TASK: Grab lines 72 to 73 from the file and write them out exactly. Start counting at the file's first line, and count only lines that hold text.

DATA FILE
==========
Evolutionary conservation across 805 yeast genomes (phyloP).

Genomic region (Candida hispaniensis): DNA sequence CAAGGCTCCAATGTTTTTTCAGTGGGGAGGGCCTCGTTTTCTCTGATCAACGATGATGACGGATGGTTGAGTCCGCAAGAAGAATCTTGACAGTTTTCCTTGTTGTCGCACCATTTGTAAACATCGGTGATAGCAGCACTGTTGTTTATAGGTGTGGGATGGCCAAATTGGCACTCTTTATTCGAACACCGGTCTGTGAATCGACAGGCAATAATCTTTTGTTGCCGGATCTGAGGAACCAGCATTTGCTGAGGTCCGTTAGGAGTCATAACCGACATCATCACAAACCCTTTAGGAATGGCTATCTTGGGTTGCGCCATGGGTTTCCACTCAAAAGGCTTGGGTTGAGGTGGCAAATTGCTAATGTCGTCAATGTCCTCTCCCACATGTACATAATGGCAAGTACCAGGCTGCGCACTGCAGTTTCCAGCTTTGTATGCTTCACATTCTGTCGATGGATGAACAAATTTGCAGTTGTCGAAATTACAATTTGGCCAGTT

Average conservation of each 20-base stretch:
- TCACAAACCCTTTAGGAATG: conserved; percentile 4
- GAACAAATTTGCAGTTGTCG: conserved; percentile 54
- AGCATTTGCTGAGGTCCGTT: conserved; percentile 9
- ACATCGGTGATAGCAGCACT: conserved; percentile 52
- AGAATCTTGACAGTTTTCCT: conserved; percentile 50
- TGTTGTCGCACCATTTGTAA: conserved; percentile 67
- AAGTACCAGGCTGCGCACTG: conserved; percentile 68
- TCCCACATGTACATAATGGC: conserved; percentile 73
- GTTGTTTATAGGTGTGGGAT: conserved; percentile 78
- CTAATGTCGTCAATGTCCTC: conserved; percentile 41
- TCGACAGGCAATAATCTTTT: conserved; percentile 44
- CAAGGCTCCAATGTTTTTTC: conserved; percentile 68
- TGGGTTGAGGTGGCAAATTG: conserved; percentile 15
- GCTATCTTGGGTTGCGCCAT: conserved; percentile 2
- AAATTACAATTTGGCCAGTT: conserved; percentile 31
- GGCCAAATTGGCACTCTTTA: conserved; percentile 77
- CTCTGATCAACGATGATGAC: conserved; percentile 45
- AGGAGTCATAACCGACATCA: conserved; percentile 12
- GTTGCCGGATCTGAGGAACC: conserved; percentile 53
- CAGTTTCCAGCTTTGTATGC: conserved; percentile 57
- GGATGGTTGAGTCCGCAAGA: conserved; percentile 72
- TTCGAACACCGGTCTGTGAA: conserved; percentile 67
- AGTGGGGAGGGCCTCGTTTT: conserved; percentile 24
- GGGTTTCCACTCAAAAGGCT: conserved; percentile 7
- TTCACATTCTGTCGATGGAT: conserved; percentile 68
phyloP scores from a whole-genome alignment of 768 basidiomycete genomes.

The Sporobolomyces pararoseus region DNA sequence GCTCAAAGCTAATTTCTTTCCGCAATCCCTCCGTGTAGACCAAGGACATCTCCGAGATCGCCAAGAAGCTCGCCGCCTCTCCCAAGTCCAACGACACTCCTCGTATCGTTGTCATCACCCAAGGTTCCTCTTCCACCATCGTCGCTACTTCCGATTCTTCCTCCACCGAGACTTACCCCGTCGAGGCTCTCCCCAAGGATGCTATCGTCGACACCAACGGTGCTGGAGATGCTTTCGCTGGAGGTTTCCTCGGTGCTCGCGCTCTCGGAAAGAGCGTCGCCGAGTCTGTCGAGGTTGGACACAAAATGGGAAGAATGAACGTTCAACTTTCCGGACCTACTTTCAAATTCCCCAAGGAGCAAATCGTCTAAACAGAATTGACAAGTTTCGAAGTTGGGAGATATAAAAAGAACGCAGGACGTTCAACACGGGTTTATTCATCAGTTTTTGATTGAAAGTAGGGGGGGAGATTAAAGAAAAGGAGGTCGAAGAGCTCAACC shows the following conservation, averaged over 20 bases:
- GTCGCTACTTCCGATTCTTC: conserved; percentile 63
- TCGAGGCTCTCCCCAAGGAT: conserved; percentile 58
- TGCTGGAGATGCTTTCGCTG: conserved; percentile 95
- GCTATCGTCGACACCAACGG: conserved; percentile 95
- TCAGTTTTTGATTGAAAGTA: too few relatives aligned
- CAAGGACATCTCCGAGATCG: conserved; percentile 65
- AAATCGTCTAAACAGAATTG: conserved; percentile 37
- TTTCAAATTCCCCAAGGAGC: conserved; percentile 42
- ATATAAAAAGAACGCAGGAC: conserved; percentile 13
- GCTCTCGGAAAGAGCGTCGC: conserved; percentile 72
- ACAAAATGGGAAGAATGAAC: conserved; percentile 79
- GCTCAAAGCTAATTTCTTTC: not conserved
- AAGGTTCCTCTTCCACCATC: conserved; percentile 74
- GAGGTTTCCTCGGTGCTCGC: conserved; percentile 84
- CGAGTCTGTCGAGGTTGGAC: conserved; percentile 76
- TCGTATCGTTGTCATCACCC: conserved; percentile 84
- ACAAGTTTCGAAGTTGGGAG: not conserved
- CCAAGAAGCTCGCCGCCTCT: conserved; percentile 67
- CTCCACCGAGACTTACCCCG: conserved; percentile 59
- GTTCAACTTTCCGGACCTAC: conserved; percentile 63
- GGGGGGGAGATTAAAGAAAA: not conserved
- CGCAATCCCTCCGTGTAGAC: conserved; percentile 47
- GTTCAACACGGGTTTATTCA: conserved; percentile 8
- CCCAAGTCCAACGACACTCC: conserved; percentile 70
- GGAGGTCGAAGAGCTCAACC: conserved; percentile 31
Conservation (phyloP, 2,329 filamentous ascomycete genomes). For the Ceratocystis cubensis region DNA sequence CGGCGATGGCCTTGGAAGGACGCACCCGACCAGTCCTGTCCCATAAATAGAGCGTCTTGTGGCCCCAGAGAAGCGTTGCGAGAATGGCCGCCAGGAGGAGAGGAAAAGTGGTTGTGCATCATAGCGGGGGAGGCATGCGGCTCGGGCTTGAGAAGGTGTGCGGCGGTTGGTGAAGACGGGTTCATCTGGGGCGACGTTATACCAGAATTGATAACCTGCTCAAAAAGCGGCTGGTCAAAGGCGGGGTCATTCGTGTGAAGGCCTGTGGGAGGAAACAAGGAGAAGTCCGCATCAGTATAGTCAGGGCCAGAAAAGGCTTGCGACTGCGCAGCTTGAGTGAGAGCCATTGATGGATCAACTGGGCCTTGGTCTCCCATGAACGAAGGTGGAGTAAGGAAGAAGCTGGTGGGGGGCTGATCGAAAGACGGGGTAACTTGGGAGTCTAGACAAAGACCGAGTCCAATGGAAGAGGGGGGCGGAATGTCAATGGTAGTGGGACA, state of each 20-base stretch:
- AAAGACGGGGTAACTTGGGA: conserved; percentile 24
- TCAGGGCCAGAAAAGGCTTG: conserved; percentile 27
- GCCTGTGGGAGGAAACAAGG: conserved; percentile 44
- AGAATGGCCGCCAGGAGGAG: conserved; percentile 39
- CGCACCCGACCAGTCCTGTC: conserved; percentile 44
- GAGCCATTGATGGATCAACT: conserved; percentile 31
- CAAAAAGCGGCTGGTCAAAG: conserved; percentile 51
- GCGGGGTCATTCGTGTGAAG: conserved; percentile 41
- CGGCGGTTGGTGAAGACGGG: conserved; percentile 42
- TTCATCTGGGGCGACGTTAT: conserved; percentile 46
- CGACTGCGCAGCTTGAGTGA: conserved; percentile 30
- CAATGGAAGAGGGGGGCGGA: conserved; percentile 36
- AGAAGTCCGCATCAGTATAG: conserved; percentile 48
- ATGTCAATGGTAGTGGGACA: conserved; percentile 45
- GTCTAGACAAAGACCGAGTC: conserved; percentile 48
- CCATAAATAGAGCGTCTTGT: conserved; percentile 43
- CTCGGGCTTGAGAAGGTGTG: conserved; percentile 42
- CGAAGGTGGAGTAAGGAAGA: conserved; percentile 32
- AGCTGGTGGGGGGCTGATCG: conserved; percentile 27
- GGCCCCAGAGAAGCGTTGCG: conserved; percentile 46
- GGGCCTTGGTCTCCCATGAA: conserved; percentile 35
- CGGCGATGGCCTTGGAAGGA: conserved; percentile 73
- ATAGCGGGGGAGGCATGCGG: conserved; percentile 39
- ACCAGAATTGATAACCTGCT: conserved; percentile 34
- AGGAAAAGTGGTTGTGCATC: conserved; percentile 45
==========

- CCATAAATAGAGCGTCTTGT: conserved; percentile 43
- CTCGGGCTTGAGAAGGTGTG: conserved; percentile 42